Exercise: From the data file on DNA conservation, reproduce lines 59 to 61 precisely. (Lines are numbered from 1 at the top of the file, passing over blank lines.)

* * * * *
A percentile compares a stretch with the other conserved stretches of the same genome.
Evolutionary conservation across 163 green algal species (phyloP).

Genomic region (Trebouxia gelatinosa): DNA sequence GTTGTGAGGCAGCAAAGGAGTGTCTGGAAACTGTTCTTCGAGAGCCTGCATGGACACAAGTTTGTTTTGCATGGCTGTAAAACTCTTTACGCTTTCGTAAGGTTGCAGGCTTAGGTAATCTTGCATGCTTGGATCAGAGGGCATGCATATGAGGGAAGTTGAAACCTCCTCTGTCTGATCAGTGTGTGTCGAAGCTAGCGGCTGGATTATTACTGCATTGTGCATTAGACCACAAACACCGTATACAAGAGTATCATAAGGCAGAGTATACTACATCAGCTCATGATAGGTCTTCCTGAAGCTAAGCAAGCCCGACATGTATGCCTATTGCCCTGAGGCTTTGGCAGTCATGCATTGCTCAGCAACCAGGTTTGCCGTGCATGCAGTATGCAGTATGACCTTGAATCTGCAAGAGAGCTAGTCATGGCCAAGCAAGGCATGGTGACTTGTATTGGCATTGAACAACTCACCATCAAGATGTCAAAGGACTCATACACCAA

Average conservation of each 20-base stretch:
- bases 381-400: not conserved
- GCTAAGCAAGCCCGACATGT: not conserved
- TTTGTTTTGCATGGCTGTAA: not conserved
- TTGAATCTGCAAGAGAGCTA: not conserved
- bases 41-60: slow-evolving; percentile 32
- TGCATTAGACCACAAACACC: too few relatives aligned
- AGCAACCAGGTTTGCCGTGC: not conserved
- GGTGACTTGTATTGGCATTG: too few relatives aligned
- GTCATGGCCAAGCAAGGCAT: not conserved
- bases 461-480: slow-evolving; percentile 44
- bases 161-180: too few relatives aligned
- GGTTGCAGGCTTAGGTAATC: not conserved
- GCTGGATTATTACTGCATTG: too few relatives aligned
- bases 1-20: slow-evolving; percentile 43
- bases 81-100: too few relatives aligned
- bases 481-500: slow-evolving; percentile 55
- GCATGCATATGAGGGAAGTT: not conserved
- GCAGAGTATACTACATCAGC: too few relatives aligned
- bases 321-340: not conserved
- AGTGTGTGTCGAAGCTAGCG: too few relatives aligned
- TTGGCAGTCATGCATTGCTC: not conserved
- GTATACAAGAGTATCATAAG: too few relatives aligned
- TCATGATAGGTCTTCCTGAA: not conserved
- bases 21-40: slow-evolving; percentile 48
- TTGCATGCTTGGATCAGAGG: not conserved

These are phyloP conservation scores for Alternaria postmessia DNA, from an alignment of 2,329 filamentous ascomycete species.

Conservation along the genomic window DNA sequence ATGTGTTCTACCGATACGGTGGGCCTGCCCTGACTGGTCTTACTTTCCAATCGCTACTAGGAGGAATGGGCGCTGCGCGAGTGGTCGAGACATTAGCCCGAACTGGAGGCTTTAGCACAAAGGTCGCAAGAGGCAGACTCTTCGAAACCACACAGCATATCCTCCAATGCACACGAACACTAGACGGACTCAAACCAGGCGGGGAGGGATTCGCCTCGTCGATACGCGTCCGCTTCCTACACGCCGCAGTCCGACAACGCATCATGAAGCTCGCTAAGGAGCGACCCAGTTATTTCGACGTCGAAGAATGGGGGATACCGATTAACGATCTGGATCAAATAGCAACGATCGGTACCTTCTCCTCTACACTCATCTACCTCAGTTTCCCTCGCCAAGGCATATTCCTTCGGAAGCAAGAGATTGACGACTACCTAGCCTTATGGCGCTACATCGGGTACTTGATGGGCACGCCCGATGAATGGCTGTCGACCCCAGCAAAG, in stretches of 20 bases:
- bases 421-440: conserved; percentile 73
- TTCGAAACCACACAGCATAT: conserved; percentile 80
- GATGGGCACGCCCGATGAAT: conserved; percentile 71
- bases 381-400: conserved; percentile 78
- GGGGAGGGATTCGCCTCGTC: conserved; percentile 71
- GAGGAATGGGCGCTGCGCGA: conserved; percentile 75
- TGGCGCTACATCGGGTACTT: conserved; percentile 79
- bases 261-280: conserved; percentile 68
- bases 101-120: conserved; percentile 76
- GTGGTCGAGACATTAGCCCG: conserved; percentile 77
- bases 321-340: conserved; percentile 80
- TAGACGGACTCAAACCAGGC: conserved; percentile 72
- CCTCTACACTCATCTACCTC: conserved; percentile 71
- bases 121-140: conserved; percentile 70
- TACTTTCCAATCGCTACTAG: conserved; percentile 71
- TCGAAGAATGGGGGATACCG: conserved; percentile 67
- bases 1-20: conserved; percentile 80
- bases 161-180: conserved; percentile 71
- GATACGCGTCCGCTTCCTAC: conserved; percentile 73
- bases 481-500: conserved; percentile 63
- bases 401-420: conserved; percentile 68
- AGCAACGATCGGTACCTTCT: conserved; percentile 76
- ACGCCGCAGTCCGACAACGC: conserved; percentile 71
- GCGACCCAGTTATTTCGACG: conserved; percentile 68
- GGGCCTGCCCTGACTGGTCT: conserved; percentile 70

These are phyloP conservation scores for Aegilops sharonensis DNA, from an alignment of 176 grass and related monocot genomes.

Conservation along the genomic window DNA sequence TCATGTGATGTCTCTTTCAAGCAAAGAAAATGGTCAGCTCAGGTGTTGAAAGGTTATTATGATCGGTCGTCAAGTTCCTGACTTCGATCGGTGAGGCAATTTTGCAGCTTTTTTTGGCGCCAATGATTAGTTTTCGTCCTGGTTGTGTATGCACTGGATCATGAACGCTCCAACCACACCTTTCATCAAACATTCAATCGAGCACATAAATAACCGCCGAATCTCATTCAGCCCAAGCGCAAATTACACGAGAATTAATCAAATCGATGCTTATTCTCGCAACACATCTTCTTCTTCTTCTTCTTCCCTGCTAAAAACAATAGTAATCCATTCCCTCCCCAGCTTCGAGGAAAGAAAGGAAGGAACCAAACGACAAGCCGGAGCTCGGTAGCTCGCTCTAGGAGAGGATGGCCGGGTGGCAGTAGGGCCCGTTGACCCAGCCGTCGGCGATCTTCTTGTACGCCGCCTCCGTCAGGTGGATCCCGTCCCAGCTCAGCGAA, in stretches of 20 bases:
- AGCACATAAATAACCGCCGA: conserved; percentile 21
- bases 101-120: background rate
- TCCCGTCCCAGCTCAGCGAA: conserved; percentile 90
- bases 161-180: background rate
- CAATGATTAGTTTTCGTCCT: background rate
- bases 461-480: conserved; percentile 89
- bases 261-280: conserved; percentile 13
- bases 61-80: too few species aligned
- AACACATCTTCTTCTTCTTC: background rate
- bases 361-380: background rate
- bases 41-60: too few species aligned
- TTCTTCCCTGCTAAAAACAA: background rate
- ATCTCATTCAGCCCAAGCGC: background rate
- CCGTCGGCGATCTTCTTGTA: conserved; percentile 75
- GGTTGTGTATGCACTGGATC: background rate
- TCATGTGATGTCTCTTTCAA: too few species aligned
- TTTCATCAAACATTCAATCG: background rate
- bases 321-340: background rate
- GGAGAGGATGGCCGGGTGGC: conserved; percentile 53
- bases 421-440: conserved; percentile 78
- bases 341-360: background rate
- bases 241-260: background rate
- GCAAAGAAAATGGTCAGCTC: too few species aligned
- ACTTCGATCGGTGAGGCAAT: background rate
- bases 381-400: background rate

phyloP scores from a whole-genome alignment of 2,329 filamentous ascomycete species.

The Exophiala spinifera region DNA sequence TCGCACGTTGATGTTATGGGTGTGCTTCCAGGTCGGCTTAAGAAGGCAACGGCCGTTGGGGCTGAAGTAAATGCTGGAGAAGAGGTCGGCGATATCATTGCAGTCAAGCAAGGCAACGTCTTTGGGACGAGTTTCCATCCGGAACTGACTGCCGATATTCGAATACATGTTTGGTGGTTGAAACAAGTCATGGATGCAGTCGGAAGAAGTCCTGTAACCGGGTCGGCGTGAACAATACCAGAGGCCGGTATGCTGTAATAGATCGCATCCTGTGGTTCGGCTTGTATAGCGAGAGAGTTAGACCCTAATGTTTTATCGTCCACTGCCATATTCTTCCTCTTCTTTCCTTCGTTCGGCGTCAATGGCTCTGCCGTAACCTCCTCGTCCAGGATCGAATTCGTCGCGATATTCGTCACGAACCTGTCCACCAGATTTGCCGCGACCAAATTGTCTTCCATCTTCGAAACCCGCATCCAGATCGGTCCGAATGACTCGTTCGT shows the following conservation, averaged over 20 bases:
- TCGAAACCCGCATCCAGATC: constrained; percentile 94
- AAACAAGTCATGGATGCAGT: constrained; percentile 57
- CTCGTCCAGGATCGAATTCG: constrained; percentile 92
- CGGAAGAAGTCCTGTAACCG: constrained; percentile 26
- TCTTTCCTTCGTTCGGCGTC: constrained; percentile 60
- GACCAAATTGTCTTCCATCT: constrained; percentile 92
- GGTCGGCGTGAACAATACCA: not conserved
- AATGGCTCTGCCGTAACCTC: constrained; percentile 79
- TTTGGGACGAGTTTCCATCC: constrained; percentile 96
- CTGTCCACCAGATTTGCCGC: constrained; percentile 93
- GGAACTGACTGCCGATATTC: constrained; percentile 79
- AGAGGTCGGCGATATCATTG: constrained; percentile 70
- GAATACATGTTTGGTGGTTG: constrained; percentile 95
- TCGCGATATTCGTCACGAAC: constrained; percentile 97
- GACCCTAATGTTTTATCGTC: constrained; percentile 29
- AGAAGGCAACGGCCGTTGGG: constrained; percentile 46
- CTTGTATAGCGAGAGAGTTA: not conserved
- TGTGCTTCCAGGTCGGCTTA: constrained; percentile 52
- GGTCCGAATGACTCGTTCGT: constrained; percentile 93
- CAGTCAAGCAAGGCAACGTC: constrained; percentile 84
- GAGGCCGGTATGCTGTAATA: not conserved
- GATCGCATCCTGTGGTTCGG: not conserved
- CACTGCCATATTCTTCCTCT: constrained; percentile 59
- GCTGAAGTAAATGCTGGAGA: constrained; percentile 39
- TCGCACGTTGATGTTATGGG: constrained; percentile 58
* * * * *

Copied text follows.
- AGCACATAAATAACCGCCGA: conserved; percentile 21
- bases 101-120: background rate
- TCCCGTCCCAGCTCAGCGAA: conserved; percentile 90